Graham was critical of the corporations of his day for obfuscated and irregular financial reporting that made it difficult for investors to discern the true state of the business's finances. He was an advocate of dividend payments to shareholders rather than businesses keeping all of their profits as retained earnings. He also criticized those who advised that some types of stocks were a good buy at any price, because of the prospect of sustained stock price growth, without a good analysis of the business's actual financial condition. These observations remain relevant today.[14]

Legacy[edit]

Graham's most famous student is Warren Buffett. According to Buffett, Graham said that he wished every day to do something foolish, something creative, and something generous.[15] Buffett said that Graham excelled most at the last.[16] Alongside his revolutionary work in investment finance, Graham also made significant contributions to economic theory. Most notably, he devised a new basis for both U.S. and global currency.[17]

Personal life[edit]

According to The Snowball, after his son's death, Graham had an affair with his deceased son's girlfriend Malou (Marie Louise Amingues) who was several years older to his son,[18] and used to travel to France frequently to visit her. He later separated from his wife Estey in New York, after she refused his offer of living in New York for six months and France for six months. Marie Louise was content to live with Graham without marriage.[19]

Bibliography[edit]

Books[edit]

Papers[edit]

See also[edit]

References[edit]

  1. ^ The Motley Fool. Investment Greats: Ben Graham. April 17, 2009.
  2. ^ However, he wrote in his Memoirs that, "I must confess here that I feel little emotional loyalty to the Jewish people from whom I sprung". Graham, Benjamin; Chatman, Seymour Benjamin. Benjamin Graham: The Memoirs of the Dean of Wall Street, pp. 63-64. McGraw-Hill, 1996. ISBN 0-07-024269-0
  3. ^ Bloomberg, How Benjamin Graham Revolutionized Shareholder Activism. May 17th, 2013.
  4. ^ New York Times,August 16, 1998 Gretchen Morgenson – Market Watch MARKET WATCH; A Time To Value Words of Wisdom“ … Security Analysis by Benjamin Graham and David Dodd, the 1934 bible for value investors.”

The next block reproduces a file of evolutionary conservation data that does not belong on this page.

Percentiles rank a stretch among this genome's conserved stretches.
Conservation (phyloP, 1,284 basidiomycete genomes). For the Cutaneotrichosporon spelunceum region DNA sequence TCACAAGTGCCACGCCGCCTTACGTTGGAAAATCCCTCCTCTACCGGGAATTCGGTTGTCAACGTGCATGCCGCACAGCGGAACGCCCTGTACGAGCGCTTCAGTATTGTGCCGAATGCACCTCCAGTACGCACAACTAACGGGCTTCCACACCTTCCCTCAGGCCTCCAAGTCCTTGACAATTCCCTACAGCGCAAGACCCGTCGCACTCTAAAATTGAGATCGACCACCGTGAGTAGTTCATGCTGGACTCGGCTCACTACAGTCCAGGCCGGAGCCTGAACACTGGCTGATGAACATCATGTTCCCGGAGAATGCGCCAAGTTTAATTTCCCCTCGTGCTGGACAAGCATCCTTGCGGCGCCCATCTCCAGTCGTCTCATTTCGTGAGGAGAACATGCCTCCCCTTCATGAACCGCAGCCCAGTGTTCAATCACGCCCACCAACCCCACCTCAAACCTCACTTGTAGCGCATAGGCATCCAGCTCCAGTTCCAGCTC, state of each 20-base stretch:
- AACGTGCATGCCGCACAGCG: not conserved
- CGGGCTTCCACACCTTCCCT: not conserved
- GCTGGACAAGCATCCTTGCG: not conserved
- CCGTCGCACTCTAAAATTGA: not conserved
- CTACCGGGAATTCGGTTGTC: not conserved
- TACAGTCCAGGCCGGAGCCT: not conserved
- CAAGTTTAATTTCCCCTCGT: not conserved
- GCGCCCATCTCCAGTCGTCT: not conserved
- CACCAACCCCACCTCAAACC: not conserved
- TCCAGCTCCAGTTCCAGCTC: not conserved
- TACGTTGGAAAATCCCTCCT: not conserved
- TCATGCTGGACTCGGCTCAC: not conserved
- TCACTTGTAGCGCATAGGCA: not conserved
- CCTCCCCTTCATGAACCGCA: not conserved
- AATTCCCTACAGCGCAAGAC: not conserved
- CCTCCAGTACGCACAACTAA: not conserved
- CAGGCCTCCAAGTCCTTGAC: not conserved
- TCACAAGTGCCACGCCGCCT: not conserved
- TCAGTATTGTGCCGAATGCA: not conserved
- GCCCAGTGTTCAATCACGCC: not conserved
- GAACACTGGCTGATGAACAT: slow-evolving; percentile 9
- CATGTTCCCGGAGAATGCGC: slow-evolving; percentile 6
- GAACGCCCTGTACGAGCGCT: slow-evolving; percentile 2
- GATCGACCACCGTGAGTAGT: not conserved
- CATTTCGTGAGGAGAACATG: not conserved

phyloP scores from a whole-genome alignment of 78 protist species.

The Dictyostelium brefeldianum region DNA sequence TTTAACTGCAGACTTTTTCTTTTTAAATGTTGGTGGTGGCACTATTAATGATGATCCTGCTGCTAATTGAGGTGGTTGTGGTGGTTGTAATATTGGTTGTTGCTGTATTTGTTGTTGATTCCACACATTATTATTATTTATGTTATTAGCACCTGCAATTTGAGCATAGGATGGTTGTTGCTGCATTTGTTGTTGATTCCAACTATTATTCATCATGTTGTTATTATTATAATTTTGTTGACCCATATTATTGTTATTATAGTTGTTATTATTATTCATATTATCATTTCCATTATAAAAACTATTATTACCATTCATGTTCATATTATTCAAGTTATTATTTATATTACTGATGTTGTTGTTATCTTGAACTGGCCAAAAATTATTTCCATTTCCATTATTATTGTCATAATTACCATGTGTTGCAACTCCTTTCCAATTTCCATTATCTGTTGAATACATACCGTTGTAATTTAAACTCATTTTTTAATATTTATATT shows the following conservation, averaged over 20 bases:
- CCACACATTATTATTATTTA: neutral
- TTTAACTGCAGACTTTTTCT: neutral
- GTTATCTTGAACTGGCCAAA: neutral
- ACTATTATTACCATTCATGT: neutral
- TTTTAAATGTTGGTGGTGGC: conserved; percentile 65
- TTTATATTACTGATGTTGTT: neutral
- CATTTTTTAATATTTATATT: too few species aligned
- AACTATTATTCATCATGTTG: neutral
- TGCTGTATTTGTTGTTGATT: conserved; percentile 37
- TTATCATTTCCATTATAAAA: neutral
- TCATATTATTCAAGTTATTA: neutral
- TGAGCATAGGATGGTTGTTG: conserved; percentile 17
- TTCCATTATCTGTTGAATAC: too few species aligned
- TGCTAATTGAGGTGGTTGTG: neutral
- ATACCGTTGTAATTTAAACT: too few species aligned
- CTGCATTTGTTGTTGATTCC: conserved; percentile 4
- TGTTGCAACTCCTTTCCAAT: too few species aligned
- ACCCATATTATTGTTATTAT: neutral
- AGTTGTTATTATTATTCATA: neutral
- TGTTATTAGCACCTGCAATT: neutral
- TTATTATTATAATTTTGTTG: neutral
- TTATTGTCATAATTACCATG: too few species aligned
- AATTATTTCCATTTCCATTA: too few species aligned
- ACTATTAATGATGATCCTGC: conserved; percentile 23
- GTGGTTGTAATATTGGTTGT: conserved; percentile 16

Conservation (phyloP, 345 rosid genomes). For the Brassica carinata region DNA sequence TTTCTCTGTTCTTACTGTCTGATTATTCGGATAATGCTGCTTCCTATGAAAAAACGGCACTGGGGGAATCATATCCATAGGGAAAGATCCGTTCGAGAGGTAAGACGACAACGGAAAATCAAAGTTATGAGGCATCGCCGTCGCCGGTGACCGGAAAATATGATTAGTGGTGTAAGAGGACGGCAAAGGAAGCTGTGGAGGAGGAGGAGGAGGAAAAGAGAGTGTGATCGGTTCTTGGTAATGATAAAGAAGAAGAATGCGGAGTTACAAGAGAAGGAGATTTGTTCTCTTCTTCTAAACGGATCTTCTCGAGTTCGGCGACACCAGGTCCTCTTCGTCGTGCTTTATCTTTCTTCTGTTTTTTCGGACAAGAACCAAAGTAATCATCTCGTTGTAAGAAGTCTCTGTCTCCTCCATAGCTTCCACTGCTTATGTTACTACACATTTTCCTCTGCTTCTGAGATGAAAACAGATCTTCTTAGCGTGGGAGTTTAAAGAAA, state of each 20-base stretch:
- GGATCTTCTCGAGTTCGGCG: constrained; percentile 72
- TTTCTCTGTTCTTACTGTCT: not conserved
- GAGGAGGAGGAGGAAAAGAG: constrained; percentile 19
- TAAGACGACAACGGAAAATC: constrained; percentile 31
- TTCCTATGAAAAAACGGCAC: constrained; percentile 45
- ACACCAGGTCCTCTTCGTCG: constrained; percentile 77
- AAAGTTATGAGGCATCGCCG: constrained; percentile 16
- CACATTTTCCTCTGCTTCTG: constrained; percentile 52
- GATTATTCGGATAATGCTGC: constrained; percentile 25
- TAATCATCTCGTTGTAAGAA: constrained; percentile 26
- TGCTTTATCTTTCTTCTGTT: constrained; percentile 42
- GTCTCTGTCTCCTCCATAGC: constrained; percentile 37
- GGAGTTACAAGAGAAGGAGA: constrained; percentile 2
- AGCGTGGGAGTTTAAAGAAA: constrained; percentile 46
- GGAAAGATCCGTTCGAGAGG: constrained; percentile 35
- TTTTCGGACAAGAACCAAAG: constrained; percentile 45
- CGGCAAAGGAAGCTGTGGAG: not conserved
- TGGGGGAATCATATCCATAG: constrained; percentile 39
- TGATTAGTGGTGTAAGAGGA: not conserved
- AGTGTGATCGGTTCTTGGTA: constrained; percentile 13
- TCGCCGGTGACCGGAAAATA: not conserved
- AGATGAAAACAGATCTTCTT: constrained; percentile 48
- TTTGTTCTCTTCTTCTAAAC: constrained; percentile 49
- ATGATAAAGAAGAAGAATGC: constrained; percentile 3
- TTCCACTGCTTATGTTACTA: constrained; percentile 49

5. ^ New York Times, January 2, 2000 Business Section Humbling Lessons From Parties Past By BURTON G. MALKIEL “BENJAMIN GRAHAM, co-author of "Security Analysis," the 1934 bible of value investing, long ago put his finger on the most dangerous words in an investor's vocabulary: "This time is different." Burton G. Malkiel is an economics professor at Princeton University and the author of "A Random Walk Down Wall Street" (W.W. Norton).
  6. ^ Amazon: Editorial Reviews http://www.amazon.com/Security-Analysis-Benjamin-Graham/dp/1932378073 “Security Analysis is the bible of fundamental analysis. Originally published in 1934, the tome systematically lays bare the science of security analysis.”
  7. ^ About.com Investing for Beginners http://beginnersinvest.about.com/cs/productreviews/gr/112702a.htm “Benjamin Graham's Security Analysis has been called the "Bible" of investing.”
  8. ^ AbeBooks.com http://www.abebooks.com/book-search/title/security-analysis/author/benjamin-graham/sortby/1/n/200000080/page-1/ “Just as value investing never goes out of style, neither does the value investor's bible, 'Security Analysis,' by Benjamin Graham and David L. Dodd, which has withstood the test of time as well or better than any investment book ever published.”
  9. ^ Warren Buffett, "Preface to the Fourth Edition", in Benjamin Graham, "The Intelligent Investor", 4 ed., 2003.
  10. ^ Benjamin Graham, "The Intelligent Investor", 4 ed., 2003, Chapter 1, page 18.
  11. ^ Benjamin Graham, "The Intelligent Investor", 4 ed., 2003, Chapter 1.
  12. ^ The Intelligent Investor p. 524 (Revised Ed 2006)
  13. ^ Benjamin Graham, "The Intelligent Investor", 4 ed., 2003, Chapter 20.
  14. ^ The Economist, Benjamin Graham: Figuring it out. July 7th, 2012.
  15. ^ Buffett, Warren E.: "Benjamin Graham", Financial Analyst Journal, November/December 1976.
  16. ^ Financial Analysts Journal, November/December 1976. (Reprinted on page x of the preface to revised Fourth Addition of The Intelligent Investor.)
  17. ^ Bloomberg, Benjamin Graham’s Clever Idea for Averting Currency Wars. February 28th, 2013.
  18. ^ Snowball, Page 164
  19. ^ Snowball, Page 391
  20. ^ Graham and Dodd. 1934. Security Analysis: Principles and Technique, 1E. New York and London: McGraw-Hill Book Company, Inc.
  21. ^ Graham and Dodd. 1940. Security Analysis: Principles and Technique, 2E. New York and London: McGraw-Hill Book Company, Inc.
  22. ^ Graham et al. 1951. Security Analysis: Principles and Technique, 3E. New York: McGraw Hill Book Company, Inc.
  23. ^ Graham et al. 1962. Security Analysis: Principles and Technique, 4E. New York: McGraw-Hill Book Company, Inc.
  24. ^ Graham and Dodd. 1988. Security Analysis: Principles and Technique, 5E. McGraw-Hill Professional
  25. ^ Graham and Dodd. 2008. Security Analysis: Principles and Technique, 6E. McGraw-Hill Professional
  26. ^ Benjamin Graham. 1949. The Intelligent Investor, 1E. Harper&Brothers, New York, 264 pp
  27. ^ Benjamin Graham. 1959. The Intelligent Investor, 2E revised. Harper&Brothers, New York, 292 pp
  28. ^ Benjamin Graham. 1965. The Intelligent Investor, 3E revised. Harper's, New York, 332 pp
  29. ^ Benjamin Graham. 1973. The Intelligent Investor, 4E revised. Harper&Row, Publishers, New York, 340 pp
  30. ^ Benjamin Graham. 1937.ISBN 0-07-024774-9 Storage and Stability: A Modern Ever-normal Granary. New York: McGraw Hill. 1937
  31. ^ Graham and Ed. Chatman. 1996. Benjamin Graham, the memoirs of the dean of Wall Street. New York: McGraw Hill.

External links[edit]